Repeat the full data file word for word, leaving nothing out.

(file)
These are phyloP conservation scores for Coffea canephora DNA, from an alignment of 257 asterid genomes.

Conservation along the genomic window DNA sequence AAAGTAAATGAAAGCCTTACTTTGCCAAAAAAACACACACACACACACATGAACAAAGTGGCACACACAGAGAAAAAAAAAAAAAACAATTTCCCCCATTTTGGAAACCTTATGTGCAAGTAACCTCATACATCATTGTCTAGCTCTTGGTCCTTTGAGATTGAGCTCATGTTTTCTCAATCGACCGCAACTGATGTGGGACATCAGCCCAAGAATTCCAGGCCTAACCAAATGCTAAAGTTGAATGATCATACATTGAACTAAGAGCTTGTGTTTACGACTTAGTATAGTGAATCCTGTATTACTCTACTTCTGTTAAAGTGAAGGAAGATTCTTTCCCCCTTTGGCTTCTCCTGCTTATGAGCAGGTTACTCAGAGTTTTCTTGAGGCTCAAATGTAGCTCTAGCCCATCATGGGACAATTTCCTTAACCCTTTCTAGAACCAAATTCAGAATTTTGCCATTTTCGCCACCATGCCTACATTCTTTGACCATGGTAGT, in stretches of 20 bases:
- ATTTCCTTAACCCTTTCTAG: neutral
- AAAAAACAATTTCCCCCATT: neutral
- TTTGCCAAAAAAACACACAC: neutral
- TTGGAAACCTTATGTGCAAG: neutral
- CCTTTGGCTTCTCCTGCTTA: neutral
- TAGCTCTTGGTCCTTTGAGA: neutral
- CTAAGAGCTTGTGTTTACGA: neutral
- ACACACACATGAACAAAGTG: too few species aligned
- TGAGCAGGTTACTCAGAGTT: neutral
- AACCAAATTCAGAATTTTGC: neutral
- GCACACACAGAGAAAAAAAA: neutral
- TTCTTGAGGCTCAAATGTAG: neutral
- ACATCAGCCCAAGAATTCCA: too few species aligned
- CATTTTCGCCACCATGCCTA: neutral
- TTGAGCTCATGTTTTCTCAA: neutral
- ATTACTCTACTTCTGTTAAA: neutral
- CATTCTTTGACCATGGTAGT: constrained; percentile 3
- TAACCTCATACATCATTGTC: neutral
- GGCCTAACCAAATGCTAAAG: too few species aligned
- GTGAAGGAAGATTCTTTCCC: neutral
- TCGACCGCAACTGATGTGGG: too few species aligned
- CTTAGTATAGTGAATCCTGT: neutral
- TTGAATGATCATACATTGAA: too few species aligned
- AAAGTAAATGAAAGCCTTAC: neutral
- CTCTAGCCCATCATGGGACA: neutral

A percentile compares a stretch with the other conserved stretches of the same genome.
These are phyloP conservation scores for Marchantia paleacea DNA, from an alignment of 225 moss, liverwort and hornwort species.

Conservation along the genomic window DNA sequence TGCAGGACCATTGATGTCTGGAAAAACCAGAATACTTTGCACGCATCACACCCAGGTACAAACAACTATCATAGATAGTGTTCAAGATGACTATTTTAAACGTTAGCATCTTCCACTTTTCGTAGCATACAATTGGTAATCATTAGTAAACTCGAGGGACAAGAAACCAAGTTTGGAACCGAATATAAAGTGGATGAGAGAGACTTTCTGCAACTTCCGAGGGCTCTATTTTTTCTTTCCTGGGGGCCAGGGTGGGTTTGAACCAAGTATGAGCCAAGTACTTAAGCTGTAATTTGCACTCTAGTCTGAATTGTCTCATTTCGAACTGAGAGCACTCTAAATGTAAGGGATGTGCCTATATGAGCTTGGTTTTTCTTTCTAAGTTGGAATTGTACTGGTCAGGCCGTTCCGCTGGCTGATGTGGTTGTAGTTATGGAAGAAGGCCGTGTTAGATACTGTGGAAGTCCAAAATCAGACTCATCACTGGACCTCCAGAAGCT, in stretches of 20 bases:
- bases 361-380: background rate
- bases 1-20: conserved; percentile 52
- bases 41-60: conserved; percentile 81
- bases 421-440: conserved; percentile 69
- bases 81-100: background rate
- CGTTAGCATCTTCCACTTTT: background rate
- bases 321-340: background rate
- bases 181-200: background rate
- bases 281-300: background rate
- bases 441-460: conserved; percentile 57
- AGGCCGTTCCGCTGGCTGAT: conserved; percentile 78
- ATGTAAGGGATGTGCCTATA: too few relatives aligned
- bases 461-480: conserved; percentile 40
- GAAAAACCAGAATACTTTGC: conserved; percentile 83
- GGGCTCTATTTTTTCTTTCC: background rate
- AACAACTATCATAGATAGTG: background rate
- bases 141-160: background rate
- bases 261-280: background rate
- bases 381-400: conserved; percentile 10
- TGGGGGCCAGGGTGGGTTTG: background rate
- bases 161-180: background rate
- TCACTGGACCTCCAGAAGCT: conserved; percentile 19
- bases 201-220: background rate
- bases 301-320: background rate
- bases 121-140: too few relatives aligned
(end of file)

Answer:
These are phyloP conservation scores for Coffea canephora DNA, from an alignment of 257 asterid genomes.

Conservation along the genomic window DNA sequence AAAGTAAATGAAAGCCTTACTTTGCCAAAAAAACACACACACACACACATGAACAAAGTGGCACACACAGAGAAAAAAAAAAAAAACAATTTCCCCCATTTTGGAAACCTTATGTGCAAGTAACCTCATACATCATTGTCTAGCTCTTGGTCCTTTGAGATTGAGCTCATGTTTTCTCAATCGACCGCAACTGATGTGGGACATCAGCCCAAGAATTCCAGGCCTAACCAAATGCTAAAGTTGAATGATCATACATTGAACTAAGAGCTTGTGTTTACGACTTAGTATAGTGAATCCTGTATTACTCTACTTCTGTTAAAGTGAAGGAAGATTCTTTCCCCCTTTGGCTTCTCCTGCTTATGAGCAGGTTACTCAGAGTTTTCTTGAGGCTCAAATGTAGCTCTAGCCCATCATGGGACAATTTCCTTAACCCTTTCTAGAACCAAATTCAGAATTTTGCCATTTTCGCCACCATGCCTACATTCTTTGACCATGGTAGT, in stretches of 20 bases:
- ATTTCCTTAACCCTTTCTAG: neutral
- AAAAAACAATTTCCCCCATT: neutral
- TTTGCCAAAAAAACACACAC: neutral
- TTGGAAACCTTATGTGCAAG: neutral
- CCTTTGGCTTCTCCTGCTTA: neutral
- TAGCTCTTGGTCCTTTGAGA: neutral
- CTAAGAGCTTGTGTTTACGA: neutral
- ACACACACATGAACAAAGTG: too few species aligned
- TGAGCAGGTTACTCAGAGTT: neutral
- AACCAAATTCAGAATTTTGC: neutral
- GCACACACAGAGAAAAAAAA: neutral
- TTCTTGAGGCTCAAATGTAG: neutral
- ACATCAGCCCAAGAATTCCA: too few species aligned
- CATTTTCGCCACCATGCCTA: neutral
- TTGAGCTCATGTTTTCTCAA: neutral
- ATTACTCTACTTCTGTTAAA: neutral
- CATTCTTTGACCATGGTAGT: constrained; percentile 3
- TAACCTCATACATCATTGTC: neutral
- GGCCTAACCAAATGCTAAAG: too few species aligned
- GTGAAGGAAGATTCTTTCCC: neutral
- TCGACCGCAACTGATGTGGG: too few species aligned
- CTTAGTATAGTGAATCCTGT: neutral
- TTGAATGATCATACATTGAA: too few species aligned
- AAAGTAAATGAAAGCCTTAC: neutral
- CTCTAGCCCATCATGGGACA: neutral

A percentile compares a stretch with the other conserved stretches of the same genome.
These are phyloP conservation scores for Marchantia paleacea DNA, from an alignment of 225 moss, liverwort and hornwort species.

Conservation along the genomic window DNA sequence TGCAGGACCATTGATGTCTGGAAAAACCAGAATACTTTGCACGCATCACACCCAGGTACAAACAACTATCATAGATAGTGTTCAAGATGACTATTTTAAACGTTAGCATCTTCCACTTTTCGTAGCATACAATTGGTAATCATTAGTAAACTCGAGGGACAAGAAACCAAGTTTGGAACCGAATATAAAGTGGATGAGAGAGACTTTCTGCAACTTCCGAGGGCTCTATTTTTTCTTTCCTGGGGGCCAGGGTGGGTTTGAACCAAGTATGAGCCAAGTACTTAAGCTGTAATTTGCACTCTAGTCTGAATTGTCTCATTTCGAACTGAGAGCACTCTAAATGTAAGGGATGTGCCTATATGAGCTTGGTTTTTCTTTCTAAGTTGGAATTGTACTGGTCAGGCCGTTCCGCTGGCTGATGTGGTTGTAGTTATGGAAGAAGGCCGTGTTAGATACTGTGGAAGTCCAAAATCAGACTCATCACTGGACCTCCAGAAGCT, in stretches of 20 bases:
- bases 361-380: background rate
- bases 1-20: conserved; percentile 52
- bases 41-60: conserved; percentile 81
- bases 421-440: conserved; percentile 69
- bases 81-100: background rate
- CGTTAGCATCTTCCACTTTT: background rate
- bases 321-340: background rate
- bases 181-200: background rate
- bases 281-300: background rate
- bases 441-460: conserved; percentile 57
- AGGCCGTTCCGCTGGCTGAT: conserved; percentile 78
- ATGTAAGGGATGTGCCTATA: too few relatives aligned
- bases 461-480: conserved; percentile 40
- GAAAAACCAGAATACTTTGC: conserved; percentile 83
- GGGCTCTATTTTTTCTTTCC: background rate
- AACAACTATCATAGATAGTG: background rate
- bases 141-160: background rate
- bases 261-280: background rate
- bases 381-400: conserved; percentile 10
- TGGGGGCCAGGGTGGGTTTG: background rate
- bases 161-180: background rate
- TCACTGGACCTCCAGAAGCT: conserved; percentile 19
- bases 201-220: background rate
- bases 301-320: background rate
- bases 121-140: too few relatives aligned